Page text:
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Nik Bärtsch’s Ronin : Live

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Live, this deeply continental and assured sextet is a jam band with the precision of a Swiss watch. Like a sophisticated mechanical timepiece, it’s all in the complications. Where in a watch a complication is a function, like a power reserve indicator or a second hand with its own dial, in keyboardist Nik Bärtsch’s supple group it’s a texture: the way Björn Mayer’s arco bass resonates against, with and around Andi Pupato’s percussion in the huge-sounding “Modul 41_17” that launches this hypnotic set, or the way Sha’s alto saxophone burns through the careful structure of “Modul 45,” the nervy cut that begins disc two so sneakily.

LIVE, Ronin’s fourth ECM offering, was recorded between 2009 and 2011 in various northern European locales, except for one track set down in Tokyo. The first disc is five tracks; the second contains four. The shortest is a hair over eight minutes, the longest more than double that. There are moments of peace, of near-stasis. But over the course of these long discs, there’s no sag. Expertly sequenced, they unfold like a single concert.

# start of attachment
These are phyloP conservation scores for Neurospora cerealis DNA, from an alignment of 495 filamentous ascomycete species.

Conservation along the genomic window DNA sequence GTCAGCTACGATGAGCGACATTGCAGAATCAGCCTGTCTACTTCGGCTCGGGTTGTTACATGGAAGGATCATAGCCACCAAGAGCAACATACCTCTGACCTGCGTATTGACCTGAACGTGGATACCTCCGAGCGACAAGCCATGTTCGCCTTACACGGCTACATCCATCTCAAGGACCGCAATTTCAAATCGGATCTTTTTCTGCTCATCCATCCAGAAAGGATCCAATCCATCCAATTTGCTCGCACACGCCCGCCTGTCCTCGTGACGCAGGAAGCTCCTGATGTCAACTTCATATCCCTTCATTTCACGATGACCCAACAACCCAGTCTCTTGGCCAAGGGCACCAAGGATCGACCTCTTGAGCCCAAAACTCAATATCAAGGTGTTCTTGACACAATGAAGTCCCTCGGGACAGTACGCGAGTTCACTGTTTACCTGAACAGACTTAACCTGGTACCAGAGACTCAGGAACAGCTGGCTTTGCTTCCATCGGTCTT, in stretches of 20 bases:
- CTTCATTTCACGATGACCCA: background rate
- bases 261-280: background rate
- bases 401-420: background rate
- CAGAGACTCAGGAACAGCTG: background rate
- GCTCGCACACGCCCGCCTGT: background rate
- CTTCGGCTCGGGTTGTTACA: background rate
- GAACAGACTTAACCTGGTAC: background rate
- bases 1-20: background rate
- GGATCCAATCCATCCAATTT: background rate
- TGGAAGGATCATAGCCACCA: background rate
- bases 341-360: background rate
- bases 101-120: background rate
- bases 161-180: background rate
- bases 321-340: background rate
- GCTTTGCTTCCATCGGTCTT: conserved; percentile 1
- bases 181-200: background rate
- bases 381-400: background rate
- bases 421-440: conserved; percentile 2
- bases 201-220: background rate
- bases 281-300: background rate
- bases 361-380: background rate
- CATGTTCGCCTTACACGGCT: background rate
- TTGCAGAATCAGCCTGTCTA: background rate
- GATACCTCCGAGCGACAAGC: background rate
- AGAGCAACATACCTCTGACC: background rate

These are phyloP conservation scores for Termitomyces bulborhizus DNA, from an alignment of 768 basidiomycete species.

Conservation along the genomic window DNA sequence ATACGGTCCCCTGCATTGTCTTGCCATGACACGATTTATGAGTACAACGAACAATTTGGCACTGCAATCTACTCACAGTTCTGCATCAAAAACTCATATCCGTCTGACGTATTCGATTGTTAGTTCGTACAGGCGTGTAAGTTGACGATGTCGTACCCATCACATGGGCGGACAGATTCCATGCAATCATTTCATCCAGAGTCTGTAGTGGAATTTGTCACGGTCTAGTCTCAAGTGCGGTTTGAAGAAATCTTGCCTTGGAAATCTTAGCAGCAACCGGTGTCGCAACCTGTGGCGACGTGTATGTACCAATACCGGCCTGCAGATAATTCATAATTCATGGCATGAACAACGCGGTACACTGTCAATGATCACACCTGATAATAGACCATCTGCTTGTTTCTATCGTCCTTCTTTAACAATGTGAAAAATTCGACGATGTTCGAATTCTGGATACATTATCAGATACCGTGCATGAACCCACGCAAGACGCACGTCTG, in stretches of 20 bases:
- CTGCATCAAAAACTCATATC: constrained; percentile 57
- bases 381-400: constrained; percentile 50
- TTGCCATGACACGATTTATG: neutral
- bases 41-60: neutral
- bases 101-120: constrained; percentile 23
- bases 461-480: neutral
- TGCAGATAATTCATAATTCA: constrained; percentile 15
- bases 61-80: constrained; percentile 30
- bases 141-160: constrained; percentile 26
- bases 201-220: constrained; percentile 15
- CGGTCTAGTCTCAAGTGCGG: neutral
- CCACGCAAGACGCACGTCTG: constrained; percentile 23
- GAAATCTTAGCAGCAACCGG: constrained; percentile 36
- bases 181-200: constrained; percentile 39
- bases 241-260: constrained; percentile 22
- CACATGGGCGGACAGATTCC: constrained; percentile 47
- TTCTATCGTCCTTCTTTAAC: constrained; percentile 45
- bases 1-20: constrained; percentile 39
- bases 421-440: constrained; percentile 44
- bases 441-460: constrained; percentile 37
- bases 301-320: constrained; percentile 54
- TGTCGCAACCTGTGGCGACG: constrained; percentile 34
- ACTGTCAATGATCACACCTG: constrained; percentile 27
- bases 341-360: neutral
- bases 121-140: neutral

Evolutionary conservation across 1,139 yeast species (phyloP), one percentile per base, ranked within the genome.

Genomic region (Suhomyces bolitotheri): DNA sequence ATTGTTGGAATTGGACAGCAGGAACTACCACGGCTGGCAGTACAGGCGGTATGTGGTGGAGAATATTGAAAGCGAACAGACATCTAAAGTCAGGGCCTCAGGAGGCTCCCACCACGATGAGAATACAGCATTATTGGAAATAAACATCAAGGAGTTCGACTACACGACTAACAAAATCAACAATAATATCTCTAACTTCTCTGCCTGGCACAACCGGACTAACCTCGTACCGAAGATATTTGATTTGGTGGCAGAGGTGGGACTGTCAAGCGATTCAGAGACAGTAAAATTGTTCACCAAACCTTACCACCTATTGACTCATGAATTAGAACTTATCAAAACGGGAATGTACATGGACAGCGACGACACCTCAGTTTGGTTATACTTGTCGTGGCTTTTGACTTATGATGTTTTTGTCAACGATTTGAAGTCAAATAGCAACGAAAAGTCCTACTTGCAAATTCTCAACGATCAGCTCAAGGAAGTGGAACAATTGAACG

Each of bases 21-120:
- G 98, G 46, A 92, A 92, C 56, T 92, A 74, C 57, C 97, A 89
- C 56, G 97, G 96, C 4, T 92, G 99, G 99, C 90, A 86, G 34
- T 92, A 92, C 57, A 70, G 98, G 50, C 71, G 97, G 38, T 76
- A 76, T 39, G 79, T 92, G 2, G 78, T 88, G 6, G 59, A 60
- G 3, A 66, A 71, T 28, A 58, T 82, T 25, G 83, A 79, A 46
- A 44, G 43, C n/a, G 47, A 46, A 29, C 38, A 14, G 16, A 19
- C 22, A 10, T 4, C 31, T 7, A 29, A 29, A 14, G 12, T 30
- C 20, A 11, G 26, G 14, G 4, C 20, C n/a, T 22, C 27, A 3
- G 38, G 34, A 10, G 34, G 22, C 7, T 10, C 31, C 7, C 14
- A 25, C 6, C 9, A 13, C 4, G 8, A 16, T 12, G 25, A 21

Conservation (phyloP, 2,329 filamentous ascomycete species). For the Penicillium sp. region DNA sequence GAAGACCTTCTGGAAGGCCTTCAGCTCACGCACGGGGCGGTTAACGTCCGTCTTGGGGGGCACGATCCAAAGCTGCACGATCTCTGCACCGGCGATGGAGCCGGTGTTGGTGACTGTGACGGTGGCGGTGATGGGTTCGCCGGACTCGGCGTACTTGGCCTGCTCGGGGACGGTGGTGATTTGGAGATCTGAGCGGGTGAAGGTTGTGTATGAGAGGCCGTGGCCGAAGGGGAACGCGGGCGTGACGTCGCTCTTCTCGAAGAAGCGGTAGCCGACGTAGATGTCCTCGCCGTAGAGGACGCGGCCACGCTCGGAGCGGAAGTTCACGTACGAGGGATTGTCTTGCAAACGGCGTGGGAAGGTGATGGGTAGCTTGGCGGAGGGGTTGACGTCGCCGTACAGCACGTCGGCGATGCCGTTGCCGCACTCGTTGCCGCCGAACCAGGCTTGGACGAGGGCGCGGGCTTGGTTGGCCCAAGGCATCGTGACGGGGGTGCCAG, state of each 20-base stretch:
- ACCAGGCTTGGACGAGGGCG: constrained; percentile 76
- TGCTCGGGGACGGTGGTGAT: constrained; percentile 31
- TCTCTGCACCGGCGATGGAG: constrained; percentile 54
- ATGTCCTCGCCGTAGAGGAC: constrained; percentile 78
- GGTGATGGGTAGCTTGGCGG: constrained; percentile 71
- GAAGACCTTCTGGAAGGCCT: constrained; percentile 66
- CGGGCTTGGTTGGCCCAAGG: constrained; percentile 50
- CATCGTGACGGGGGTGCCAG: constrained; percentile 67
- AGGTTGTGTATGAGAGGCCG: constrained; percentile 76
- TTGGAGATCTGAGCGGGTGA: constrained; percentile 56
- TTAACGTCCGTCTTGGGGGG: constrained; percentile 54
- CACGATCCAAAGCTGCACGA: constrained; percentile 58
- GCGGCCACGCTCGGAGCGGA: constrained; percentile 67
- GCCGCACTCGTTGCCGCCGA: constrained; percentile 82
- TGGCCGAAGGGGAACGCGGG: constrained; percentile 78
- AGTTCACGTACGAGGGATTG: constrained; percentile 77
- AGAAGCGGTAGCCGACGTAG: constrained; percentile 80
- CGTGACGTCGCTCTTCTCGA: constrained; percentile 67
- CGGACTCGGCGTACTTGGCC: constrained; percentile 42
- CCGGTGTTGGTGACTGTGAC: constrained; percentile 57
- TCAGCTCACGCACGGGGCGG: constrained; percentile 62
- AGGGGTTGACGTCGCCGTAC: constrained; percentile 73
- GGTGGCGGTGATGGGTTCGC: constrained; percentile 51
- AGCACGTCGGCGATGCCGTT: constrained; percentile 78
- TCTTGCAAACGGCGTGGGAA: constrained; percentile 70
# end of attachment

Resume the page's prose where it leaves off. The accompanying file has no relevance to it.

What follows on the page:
This Swiss group purveys elements of what used to be called progressive rock, in its headiness and layered intricacy. This is music of spatial relationships, of structure rather than tune (each track is a “modul”): Bärtsch, Sha, bassists Mayer and Thomy Jordi, percussionist Pupato and drummer Kaspar Rast assemble massive offerings, building then dissipating anxiety as they tinker with meter, switch instruments and modulate dynamics, crafting music both limpid and unbearably dramatic. Ronin consistently builds that tension so when the explosion comes-and one always does-it’s thrilling.

Manfred Eicher’s production is appropriately and predictably crystalline, Bärtsch’s liner notes provocative and articulate. The packaging is elegant and minimalist in the ECM tradition, befitting the Ronin ethos.

Originally Published